JOHN J. MIDDLETON AND JOAN M. MIDDLETON, PLAINTIFFS–APPELLANTS, v. TOWN OF SALINA, DEFENDANT, AND COUNTY OF ONONDAGA, DEFENDANT–RESPONDENT.
MEMORANDUM AND ORDER
It is hereby ORDERED that the order so appealed from is unanimously affirmed without costs.
Memorandum: In this action to recover damages arising from a backup of sewage in their house, plaintiffs appeal from an order that, inter alia, granted the motion of the County of Onondaga (defendant) for summary judgment dismissing the complaint against it. Contrary to plaintiffs' contention, Supreme Court properly granted the motion.
In the complaint, as amplified by the bill of particulars and the notice of claim, plaintiffs allege, among other things, that defendant is liable under a negligence theory. In an action against a municipality such as defendant, it is “the fundamental obligation of a plaintiff pursuing a negligence cause of action to prove that the putative defendant owed a duty of care. Under the public duty rule, although a municipality owes a general duty to the public at large to [perform certain governmental functions], this does not create a duty of care running to a specific individual sufficient to support a negligence claim, unless the facts demonstrate that a special duty was created. This is an offshoot of the general proposition that ‘[t]o sustain liability against a municipality, the duty breached must be more than that owed the public generally’ “ (Valdez v. City of New York, 18 NY3d 69, 75). “The second principle relevant here relates not to an element of plaintiffs' negligence claim but to a defense that [is] potentially available to [defendant]—the governmental function immunity defense ․ [T]he common-law doctrine of governmental immunity continues to shield public entities from liability for discretionary actions taken during the performance of governmental functions ․ [pursuant to which] ‘[a] public employee's discretionary acts—meaning conduct involving the exercise of reasoned judgment—may not result in the municipality's liability even when the conduct is negligent’ “ (id. at 75–76).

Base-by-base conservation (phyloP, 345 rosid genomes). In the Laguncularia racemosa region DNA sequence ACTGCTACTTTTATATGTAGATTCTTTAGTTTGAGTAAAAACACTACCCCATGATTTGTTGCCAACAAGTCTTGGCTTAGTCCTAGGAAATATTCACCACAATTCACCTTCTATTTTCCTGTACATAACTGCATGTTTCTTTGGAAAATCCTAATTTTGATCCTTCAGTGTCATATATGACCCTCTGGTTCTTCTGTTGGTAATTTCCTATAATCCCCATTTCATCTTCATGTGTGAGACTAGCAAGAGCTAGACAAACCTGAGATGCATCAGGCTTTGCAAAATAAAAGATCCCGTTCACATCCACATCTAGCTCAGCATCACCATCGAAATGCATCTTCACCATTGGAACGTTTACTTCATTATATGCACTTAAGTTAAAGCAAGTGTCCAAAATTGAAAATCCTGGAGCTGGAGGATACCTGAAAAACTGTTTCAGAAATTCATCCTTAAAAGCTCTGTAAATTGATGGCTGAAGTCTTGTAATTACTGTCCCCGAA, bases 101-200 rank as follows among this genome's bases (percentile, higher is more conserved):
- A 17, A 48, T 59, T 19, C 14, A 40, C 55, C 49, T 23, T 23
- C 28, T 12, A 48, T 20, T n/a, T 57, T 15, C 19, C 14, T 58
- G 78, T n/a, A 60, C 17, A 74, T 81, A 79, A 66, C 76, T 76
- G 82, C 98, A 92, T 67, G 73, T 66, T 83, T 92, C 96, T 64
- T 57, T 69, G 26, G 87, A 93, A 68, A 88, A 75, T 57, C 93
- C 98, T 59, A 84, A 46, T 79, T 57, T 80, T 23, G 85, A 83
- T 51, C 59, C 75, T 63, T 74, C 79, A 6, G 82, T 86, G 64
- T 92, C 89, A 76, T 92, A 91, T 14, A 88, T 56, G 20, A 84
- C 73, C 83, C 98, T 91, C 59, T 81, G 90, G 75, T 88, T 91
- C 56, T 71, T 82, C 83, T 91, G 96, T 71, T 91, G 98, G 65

Thus, we begin our analysis by examining the “special duty issue in this case in recognition of the fact that, if plaintiffs cannot overcome the threshold burden of demonstrating that defendant owed the requisite duty of care, there will be no occasion to address whether defendant can avoid liability by relying on the governmental function immunity defense” (id. at 80). Contrary to plaintiffs' contention, they failed to establish that defendant owes them a special duty of care apart from any duty owed to the public in general.
In order for plaintiffs to establish that defendant owed a special duty to them, they were required to establish that defendant